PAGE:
In the 2010s the relationships between diatoms and climate change were a hot topic, at both contemporary and historical time scales. Kelsey Boeff and colleagues looked at sediment cores from three northeast USA lakes to evaluate the effects of lake morphometry and local processes on diatom response to climate change. Across the study region there were declines in wind speed and ice-out date in the 1900s, and each lake varied morphometrically. Boeff et al. constructed a diatom-inferred stratification index that included indicator taxa Aulacoseira subarctica and Discostella stelligera to reconstruct lake thermal stratification patterns. They found that the lakes differed in thermal structure and diatom response to climate forcings, which was attributed to differences in lake morphometry and sedimentation rates and the timing of D. stelligera blooms. This work demonstrated the importance of combining past and present diatom observations to more fully understand community responses to climate change.

Some of our other favorites

Malviya, S., Scalco, E., Audic, S., Vincent, F., Veluchamy, A., Poulain, J., … & Zingone, A. (2016). Insights into global diatom distribution and diversity in the world’s ocean. Proceedings of the National Academy of Sciences, 113(11), E1516-E1525.

Medlin, L. K. (2016). Evolution of the diatoms: major steps in their evolution and a review of the supporting molecular and morphological evidence. Phycologia,55(1), 79-103.

Ruck, E.C., Nakov, T., Alverson, A.J. and Theriot, E.C. (2016) Phylogeny, ecology, morphological evolution, and reclassification of the diatom orders Surirellales and Rhopalodiales. Molecular Phylogenetics and Evolution 103: 155–171. DOI: 10.1016/j.ympev.2016.07.023

Soininen, J., Jamoneau, A., Rosebery, J., & Passy, S. I. (2016). Global patterns and drivers of species and trait composition in diatoms. Global Ecology and Biogeography, 25(8), 940-950.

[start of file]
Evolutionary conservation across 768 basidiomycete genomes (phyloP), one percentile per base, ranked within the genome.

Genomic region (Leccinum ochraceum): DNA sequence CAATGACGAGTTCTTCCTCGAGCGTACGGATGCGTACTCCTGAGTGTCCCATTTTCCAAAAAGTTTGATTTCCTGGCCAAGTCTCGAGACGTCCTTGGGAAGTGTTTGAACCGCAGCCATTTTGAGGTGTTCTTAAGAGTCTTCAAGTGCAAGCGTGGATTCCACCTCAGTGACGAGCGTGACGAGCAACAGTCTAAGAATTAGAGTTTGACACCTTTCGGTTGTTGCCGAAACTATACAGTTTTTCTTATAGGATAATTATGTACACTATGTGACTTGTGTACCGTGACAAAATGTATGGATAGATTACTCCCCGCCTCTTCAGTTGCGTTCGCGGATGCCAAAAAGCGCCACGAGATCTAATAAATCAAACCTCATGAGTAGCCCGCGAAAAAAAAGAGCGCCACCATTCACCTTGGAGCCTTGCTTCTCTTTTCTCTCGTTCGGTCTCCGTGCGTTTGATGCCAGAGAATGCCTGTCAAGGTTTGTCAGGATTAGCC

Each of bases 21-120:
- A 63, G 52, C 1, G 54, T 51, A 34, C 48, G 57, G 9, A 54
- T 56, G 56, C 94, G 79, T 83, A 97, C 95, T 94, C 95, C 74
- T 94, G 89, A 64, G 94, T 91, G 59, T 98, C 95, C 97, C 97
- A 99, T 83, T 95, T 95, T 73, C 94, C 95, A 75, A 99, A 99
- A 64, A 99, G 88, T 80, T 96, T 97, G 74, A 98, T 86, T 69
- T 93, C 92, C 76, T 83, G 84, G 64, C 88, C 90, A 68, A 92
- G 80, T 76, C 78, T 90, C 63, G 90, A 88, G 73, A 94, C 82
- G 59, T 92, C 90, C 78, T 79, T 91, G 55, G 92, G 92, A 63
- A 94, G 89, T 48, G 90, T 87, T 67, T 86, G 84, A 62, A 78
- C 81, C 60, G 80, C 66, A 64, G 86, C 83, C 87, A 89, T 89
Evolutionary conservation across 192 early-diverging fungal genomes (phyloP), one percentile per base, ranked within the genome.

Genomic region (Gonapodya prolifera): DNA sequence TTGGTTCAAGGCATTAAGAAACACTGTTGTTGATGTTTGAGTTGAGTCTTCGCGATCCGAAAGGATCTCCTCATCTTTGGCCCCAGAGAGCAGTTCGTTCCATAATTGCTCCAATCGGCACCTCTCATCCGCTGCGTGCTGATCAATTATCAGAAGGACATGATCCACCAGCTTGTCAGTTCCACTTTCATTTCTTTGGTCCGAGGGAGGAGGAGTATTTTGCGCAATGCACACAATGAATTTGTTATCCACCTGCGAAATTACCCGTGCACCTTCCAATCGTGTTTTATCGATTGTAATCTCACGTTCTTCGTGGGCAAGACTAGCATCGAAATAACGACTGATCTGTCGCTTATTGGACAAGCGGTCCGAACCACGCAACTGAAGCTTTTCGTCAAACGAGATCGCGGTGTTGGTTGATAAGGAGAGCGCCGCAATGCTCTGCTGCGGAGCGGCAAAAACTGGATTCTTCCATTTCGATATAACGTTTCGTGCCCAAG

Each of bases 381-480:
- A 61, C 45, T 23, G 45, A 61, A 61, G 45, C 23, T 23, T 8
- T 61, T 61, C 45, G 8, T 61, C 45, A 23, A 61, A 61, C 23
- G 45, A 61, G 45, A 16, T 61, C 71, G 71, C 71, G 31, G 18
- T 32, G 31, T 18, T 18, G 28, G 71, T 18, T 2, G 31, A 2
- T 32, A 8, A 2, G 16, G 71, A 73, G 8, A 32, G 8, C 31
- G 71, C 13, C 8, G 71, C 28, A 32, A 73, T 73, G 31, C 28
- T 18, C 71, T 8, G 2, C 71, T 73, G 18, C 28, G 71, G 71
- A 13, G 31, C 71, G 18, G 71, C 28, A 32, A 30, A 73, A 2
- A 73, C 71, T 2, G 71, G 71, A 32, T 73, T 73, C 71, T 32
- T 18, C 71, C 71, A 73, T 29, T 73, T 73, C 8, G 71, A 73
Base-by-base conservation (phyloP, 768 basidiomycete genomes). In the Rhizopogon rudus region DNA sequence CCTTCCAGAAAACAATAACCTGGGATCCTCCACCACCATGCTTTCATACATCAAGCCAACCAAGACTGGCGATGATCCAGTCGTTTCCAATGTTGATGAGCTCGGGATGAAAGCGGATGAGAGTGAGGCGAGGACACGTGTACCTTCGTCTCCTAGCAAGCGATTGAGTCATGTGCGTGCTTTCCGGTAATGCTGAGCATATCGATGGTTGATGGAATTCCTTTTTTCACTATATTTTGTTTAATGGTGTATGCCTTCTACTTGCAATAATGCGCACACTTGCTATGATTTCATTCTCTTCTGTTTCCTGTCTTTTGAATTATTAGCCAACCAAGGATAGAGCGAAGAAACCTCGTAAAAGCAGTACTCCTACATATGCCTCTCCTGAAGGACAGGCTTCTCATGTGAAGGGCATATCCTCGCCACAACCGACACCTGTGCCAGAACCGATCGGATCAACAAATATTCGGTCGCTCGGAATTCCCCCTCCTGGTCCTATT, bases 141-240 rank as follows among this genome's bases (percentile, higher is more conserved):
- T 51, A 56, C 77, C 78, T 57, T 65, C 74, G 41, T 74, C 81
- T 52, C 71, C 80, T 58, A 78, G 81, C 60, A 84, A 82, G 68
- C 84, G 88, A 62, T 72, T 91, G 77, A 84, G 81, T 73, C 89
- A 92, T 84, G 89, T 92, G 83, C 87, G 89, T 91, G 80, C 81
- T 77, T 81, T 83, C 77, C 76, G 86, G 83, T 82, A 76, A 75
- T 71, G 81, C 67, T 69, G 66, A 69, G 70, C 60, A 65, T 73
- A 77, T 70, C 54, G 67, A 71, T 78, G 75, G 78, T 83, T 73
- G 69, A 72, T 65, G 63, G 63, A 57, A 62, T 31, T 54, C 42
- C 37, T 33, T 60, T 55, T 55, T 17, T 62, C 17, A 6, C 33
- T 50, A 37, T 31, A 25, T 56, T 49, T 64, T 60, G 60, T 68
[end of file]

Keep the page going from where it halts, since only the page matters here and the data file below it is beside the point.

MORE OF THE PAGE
2017: Look within the species

Godhe, A., & Rynearson, T. (2017). The role of intraspecific variation in the ecological and evolutionary success of diatoms in changing environments. Philosophical Transactions of the Royal Society B: Biological Sciences, 372(1728), 20160399.

Much of diatom-related ecological work considers diatom communities (co-occurrent populations of multiple species). In this review, Godhe and Rynearson demonstrate the importance of considering population- and metapopulation-level variation in explaining ecological patterns and processes. Godhe and Rynearson show that intraspecific variation within diatoms is prolific, structured, and is likely a driving force in individual species survival in and adaptation to variable environments. They emphasize that there is variation in natural populations in genes related to carbon metabolism that are likely to affect species success in environments with elevated CO2. Altogether, this work emphasizes the need to consider intraspecific variation in ecological diversity and response to human disturbances.

Some of our other favorites

Apothéloz‐Perret‐Gentil, L., Cordonier, A., Straub, F., Iseli, J., Esling, P., & Pawlowski, J. (2017). Taxonomy‐free molecular diatom index for high‐throughput eDNA biomonitoring. Molecular Ecology Resources, 17(6), 1231-1242.

Mock, T., Otillar, R. P., Strauss, J., McMullan, M., Paajanen, P., Schmutz, J., … & Allen, A. E. (2017). Evolutionary genomics of the cold-adapted diatom Fragilariopsis cylindrus. Nature, 541(7638), 536-540.

 

2018: Diatoms pumping that carbon

Tréguer, P., Bowler, C., Moriceau, B., Dutkiewicz, S., Gehlen, M., Aumont, O., … & Jahn, O. (2018). Influence of diatom diversity on the ocean biological carbon pump. Nature Geoscience, 11(1), 27.